Mocking using golang bindings

Is anyone able to mock transactions when using the golang bindings? How are people testing code when foundationdb is involved? Since it doesn’t use database/sql, there’s no easy path to injecting a mock driver and using that.

I want to overwrite things like fdb.Database.Transact and fdb.Transaction.Get but those aren’t set up in a way that they can be overridden (i.e. properties of the struct vs functions).

What approaches are people taking for mocks?

I test against an in memory single process cluster on the same machine with the node bindings. I don’t personally think mocking FDB out is a great idea, as you’d have to 100% match the semantics and not just the interface to be correct.

Thanks for the insight. I thought about spinning up fdb in CI as an option but in this case, it’s not my desired path as spinning up fdb from scratch (even via docker) is more time consuming than I want.

Since my use-case for FDB is as a key/value store, the interfaces I’d have to mock are pretty limited. The bindings in golang don’t seem to be designed with testing in mind (see lack of tests in the source) so it’s been a bit of a challenge. Implementing wrapper functions for the interfaces I use has been my hacky way so far. For me, it’s better than spinning up the db during each test suite run.

The bindings are tested using the bindingtester, which is a standardized test for all bindings which covers the entirety of the functionality by generating a bunch of operations and testing that they match what is expected.

I totally understand what you’re saying since go is a bit picky compared to how it works in Node, since I could just make mocks however I like.

Ah, thanks for the clarification. It’s definitely a golang peculiarity as other languages are more flexible when it comes to overriding methods. I’m going to work around it for my use case with some wrapper functions.

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A trick that may help in some circumstances is to create a transaction, set the read version to 1, and then clear the whole database. You can then use that transaction sort of like a database, and then discard it at the end of a test. This will work without any real database to connect to, because your reads can always be supplied by the read your writes cache.


Thanks @dave! I may be able to give that a shot. Right now, I’ve been using a wrapper with a map[string]interface{} to hold keys and values and it’s working pretty well. Like go-sqlmock, I set up some expectations for certain keys to return certain values and then when I execute the wrapper function in mock mode, it pulls back the values from the map. I haven’t implemented anything other than tr.Get(), tr.Set(), and tr.Add() at the moment.

It’s definitely not as clean as implementing a driver for an existing database wrapper since I have to replace all my calls with wrapper functions so I implemented helpers for things like “does key exist”, “increment key”, “set key”, etc with transaction timeouts and retries and some other boilerplate that tended to make using the golang bindings duplicative either way.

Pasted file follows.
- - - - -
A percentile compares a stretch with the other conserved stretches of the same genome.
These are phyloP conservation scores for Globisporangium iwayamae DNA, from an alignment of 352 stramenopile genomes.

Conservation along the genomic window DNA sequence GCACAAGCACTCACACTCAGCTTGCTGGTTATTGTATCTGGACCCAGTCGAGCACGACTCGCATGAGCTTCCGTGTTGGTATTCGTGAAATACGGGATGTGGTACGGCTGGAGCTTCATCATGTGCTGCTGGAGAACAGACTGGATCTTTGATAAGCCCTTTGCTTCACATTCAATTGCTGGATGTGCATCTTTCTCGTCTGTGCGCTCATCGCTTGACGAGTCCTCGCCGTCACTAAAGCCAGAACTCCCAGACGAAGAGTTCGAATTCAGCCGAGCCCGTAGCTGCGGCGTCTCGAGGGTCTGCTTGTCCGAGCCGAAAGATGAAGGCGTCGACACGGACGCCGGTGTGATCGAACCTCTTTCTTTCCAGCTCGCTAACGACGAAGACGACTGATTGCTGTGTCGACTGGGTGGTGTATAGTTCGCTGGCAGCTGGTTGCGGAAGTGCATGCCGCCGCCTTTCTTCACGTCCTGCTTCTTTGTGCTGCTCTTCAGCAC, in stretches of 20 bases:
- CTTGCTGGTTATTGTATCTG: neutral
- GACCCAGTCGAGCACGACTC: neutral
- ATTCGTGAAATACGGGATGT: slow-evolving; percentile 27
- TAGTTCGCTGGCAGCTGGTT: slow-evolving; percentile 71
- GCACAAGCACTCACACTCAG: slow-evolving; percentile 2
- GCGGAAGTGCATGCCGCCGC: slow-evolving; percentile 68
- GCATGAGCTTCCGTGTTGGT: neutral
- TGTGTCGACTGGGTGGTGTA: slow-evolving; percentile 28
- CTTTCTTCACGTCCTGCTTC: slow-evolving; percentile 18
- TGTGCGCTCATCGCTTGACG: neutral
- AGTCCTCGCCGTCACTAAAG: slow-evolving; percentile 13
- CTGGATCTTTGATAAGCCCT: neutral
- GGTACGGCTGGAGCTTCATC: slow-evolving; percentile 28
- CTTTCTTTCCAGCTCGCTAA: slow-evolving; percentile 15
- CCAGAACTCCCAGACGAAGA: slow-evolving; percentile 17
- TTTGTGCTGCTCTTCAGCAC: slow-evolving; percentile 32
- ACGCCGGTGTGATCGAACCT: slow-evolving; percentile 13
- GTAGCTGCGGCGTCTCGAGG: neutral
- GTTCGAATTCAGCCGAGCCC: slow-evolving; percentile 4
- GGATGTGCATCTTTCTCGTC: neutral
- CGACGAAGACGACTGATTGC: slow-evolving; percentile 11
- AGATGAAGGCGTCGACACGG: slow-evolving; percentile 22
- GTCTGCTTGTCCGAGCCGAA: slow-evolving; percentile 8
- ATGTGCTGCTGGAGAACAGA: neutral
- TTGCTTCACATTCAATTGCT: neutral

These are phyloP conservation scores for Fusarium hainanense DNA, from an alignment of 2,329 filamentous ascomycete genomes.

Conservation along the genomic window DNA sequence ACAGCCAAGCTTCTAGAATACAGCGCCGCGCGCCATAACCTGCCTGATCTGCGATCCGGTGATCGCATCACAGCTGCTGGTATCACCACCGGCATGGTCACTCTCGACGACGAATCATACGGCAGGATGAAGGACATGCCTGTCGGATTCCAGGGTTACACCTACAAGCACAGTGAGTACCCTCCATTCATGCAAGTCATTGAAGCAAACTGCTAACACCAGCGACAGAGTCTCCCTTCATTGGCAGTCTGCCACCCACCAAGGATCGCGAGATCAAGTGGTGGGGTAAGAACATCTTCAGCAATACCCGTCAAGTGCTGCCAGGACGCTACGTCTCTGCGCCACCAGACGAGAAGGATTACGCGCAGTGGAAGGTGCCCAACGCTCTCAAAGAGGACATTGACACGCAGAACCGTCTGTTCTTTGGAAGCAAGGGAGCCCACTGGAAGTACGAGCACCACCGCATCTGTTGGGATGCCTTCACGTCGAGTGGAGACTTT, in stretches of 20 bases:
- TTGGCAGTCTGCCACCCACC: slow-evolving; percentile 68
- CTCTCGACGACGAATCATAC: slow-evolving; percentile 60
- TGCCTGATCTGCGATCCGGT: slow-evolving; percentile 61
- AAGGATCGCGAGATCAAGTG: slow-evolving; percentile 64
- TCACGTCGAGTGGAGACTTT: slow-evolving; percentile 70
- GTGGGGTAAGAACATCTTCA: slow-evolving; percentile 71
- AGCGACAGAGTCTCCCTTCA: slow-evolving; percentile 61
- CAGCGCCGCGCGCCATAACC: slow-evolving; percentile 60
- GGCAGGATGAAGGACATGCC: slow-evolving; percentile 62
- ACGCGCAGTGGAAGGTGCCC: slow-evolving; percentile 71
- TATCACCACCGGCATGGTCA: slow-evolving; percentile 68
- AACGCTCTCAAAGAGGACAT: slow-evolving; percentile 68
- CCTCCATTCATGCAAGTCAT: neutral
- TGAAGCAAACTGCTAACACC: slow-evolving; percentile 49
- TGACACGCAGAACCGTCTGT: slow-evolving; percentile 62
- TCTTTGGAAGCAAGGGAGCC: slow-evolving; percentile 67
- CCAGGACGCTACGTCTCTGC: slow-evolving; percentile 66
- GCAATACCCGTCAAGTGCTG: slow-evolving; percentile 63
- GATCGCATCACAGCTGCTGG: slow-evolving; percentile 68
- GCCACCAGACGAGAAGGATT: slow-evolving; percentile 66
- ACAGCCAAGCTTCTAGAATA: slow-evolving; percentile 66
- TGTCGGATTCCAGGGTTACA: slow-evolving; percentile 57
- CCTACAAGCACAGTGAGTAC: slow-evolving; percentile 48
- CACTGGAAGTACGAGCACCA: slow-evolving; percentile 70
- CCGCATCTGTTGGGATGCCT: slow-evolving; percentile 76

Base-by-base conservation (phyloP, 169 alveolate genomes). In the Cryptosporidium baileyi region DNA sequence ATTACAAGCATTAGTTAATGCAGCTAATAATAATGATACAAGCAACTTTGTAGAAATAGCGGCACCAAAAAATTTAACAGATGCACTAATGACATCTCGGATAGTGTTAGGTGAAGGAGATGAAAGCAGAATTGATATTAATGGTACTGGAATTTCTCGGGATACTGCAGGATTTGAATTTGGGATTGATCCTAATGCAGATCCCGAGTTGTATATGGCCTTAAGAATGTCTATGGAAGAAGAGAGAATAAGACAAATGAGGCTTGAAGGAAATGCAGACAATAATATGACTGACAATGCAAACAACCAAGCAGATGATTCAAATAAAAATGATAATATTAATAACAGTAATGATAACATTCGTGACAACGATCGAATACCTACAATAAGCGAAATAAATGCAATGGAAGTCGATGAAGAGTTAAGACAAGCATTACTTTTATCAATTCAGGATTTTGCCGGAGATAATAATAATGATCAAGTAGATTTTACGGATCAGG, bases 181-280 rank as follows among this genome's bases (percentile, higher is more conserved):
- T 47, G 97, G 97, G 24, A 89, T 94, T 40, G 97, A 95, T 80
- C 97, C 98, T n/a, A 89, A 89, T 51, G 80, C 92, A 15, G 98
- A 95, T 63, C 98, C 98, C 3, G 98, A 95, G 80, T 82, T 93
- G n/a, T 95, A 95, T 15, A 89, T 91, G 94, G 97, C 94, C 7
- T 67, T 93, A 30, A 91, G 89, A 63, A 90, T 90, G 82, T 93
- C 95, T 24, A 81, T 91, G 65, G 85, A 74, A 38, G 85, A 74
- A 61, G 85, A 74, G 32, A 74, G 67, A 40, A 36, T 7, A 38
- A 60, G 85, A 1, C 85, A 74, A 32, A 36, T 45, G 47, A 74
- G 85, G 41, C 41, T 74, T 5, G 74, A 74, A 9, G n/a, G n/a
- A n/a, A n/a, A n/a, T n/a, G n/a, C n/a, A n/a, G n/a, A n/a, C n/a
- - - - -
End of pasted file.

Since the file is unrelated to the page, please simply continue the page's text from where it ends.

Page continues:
Appreciate the suggestions. I’ll keep plugging a way on a couple of approaches and see what works best for a balance of CI speed and correctness of tests.

I have developed a thin layer on top of FoundationDB to replace it with BBolt in my testing environment. As @ryanworl said, it is not the ideal path, but so far I haven’t experienced unexpected behaviours between both environment. It is also probably worth noting that I don’t use all features provided by FoundationDB. (e.g. Watch)

It is on the package.

@basgys nice! Having a K/V package that can accept different drivers and is well maintained would be huge. database/sql does an awesome job of this in the SQL world and it’d be incredibly useful to have something similar in the K/V world. Hopefully that project, or similar will take off (I do worry about it’s goal to support graph, k/v, etc from the start…I’ve always had more success starting small and focused).

Thanks, @dkoston! I understand your concern about thinking too big. However, I usually work on another whenever Stairlin (organisation) needs it. Regarding the GraphDB layer, it was fairly trivial to implement as it is just a wrapper around Cayley.

Now back to the K/V store, the goal was not about having a generic K/V package with as many drivers as possible. It would not be a bad idea though. The only problem I see is that this K/V package is assuming an ordered key/value store with transaction support, which limits already the choices. Also, the API is virtually identical to FoundationDB’s, which is perhaps not the best choice for a generic K/V API.

If you are interested in using this package, I am open to including more drivers or other ideas in the project. Then you can benefit from the new extra layers added.